A state-appointed panel advised last week that California should change the standard for determining whether utilities are liable for wildfires. Under the current system, California’s Public Utilities Code § 2106 provides a private right of action by any person or entity that has suffered loss, damages, or injury caused by prohibited or unlawful acts of a public utility. Relying on this statute, property owners have asserted wildfire-related claims directly against allegedly culpable electric utility companies. Public utilities in California also face inverse condemnation claims arising out of wildfires. Under inverse condemnation, where private property is taken for public use and later damaged by the state or its agency, the state or agency is strictly liable to the property owner. In an effort to reduce the financial impact on public utilities resulting from wildfires—as exemplified by Pacific Gas and Electric Co.’s recent filing for Chapter 11 protection in January—the California Commission on Catastrophic Wildfire Cost and Recovery recommended changing the current laws to reflect a fault-based standard. According to the panel, this change would reduce the risk of bankruptcy and decrease the cost of capital. The commission also recommended establishing a wildfire victims’ fund and setting up an electric utility wildfire board to handle the prevention and mitigation of utility-related wildfires. Reprinted courtesy of Hunton Andrews Kurth attorneys Lawrence J. Bracken II, Sergio F. Oehninger, Paul T. Moura and Alexander D. Russo Mr. Bracken may be contacted at Mr. Oehninger may be contacted at Mr. Paul may be contacted at Mr. Alexander may be contacted at Read the court decision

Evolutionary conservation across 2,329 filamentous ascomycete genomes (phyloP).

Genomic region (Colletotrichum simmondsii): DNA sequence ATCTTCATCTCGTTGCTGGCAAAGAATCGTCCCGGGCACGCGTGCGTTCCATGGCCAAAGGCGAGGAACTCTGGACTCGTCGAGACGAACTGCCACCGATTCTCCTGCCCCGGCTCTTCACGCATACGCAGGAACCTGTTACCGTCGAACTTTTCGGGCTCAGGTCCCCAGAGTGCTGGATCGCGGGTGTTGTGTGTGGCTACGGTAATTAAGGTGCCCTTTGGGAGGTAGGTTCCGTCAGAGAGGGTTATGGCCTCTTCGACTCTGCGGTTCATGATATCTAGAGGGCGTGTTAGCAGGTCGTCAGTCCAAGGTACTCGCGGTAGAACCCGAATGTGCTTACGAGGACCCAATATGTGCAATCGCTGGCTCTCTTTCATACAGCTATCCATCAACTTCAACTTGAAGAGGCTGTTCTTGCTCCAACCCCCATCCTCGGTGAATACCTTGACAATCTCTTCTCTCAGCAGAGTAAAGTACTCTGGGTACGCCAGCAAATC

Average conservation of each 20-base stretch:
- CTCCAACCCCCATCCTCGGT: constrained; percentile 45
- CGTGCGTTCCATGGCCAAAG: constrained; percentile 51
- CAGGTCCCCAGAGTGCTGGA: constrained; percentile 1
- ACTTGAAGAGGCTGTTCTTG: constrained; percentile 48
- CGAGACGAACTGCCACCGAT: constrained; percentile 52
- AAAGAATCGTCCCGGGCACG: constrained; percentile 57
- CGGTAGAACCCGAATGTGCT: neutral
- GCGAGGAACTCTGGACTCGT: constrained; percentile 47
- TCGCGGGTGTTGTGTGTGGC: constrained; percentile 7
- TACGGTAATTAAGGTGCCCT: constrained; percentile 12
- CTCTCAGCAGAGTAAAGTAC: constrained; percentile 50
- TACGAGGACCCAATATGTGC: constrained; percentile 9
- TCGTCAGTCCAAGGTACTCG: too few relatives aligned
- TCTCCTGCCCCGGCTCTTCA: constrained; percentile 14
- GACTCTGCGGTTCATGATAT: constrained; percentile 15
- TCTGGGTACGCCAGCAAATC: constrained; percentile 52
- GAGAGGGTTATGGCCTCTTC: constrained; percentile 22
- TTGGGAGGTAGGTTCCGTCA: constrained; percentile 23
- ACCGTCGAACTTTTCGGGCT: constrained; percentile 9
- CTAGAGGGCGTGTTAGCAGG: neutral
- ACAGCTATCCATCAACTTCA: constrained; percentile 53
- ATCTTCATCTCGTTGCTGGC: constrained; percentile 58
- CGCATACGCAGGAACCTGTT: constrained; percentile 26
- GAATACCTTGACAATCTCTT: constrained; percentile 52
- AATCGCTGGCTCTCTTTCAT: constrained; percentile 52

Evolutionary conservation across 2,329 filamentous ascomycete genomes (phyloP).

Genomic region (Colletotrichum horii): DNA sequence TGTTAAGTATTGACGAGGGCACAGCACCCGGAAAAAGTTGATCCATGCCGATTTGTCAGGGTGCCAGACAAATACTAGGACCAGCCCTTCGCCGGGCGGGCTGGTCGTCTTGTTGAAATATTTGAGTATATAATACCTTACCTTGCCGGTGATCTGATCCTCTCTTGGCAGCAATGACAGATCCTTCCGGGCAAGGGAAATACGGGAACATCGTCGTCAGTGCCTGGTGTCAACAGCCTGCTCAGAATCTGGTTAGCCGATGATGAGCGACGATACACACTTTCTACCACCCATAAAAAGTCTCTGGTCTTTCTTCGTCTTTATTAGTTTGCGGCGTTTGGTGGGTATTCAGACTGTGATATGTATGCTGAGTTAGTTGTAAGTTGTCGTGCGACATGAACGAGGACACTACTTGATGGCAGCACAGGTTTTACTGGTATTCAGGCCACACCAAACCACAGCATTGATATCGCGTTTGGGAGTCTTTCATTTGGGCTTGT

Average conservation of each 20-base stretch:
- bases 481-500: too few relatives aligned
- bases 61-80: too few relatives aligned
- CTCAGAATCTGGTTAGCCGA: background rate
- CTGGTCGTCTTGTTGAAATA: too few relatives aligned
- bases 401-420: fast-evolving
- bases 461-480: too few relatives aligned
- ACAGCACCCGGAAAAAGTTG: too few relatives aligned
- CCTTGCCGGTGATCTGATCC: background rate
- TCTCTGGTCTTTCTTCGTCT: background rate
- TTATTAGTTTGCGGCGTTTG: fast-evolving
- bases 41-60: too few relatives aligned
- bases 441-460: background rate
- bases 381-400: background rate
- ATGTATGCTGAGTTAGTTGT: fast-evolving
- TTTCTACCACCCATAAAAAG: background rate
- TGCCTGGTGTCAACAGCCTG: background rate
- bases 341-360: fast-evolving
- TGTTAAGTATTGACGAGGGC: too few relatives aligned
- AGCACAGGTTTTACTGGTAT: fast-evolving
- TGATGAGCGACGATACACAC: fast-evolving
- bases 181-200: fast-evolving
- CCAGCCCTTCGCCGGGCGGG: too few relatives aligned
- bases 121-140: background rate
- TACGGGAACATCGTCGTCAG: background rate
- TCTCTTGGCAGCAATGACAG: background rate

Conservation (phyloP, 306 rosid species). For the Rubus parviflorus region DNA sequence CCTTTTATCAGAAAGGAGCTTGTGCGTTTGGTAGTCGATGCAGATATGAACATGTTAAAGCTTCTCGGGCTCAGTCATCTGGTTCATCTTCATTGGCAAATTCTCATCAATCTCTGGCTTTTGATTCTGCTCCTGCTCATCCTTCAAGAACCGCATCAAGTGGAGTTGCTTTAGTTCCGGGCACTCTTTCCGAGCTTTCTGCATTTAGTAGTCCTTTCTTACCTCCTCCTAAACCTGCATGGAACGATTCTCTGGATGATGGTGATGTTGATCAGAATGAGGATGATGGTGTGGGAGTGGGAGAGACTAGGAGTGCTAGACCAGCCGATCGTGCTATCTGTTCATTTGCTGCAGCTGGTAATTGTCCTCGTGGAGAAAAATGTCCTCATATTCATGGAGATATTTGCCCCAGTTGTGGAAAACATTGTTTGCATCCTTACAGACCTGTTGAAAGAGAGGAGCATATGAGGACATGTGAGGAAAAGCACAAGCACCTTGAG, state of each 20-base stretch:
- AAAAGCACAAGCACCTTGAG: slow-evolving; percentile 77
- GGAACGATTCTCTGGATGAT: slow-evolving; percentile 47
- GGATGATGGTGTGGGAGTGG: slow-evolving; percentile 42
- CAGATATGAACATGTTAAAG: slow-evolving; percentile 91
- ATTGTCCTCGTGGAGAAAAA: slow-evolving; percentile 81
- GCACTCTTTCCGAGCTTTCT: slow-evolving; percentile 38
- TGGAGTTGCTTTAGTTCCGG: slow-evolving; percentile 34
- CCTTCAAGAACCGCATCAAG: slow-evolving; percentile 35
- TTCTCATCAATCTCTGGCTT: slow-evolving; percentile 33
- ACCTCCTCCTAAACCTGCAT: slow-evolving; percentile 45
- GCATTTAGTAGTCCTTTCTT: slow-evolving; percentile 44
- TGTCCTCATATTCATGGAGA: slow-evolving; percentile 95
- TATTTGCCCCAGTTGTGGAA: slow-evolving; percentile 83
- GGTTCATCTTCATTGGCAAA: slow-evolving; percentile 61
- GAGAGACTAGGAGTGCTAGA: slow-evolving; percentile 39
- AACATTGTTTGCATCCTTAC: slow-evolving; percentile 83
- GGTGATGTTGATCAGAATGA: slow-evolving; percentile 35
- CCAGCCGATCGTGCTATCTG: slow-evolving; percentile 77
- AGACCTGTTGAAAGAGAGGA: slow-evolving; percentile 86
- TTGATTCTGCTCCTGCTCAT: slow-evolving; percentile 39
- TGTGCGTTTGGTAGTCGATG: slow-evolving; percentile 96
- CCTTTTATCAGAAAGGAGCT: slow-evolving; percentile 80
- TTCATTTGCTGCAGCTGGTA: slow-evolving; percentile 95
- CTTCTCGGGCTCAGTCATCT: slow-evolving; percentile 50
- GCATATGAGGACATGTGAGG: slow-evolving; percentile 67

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    Reprinted courtesy of

    Supreme Court of Wisconsin Applies Pro Rata Allocation Based on Policy Limits to Co-Insurance Dispute

    February 18, 2019 —
    In its recent decision in Steadfast Insurance Company v. Greenwich Insurance Company, 2019 WL 323702 (Wis. Jan. 25, 2019), the Supreme Court of Wisconsin addressed the issue of contribution rights as among co-insurers. Steadfast and Greenwich issued pollution liability policies to different entities that performed sewer-related services for the Milwaukee Metropolitan Sewerage District (MMSD) at different times. MMSD sought coverage under both policies in connection with underlying claims involving pollution-related loss. Both insurers agreed that MMSD qualified as an additional insured under their respective policies, but Greenwich took the position that its coverage was excess over the coverage afforded under the Steadfast policy, at least for defense purposes, and that as such, it had no defense obligation. Read the court decision
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    Reprinted courtesy of Brian Margolies, Traub Lieberman
    Mr. Margolies may be contacted at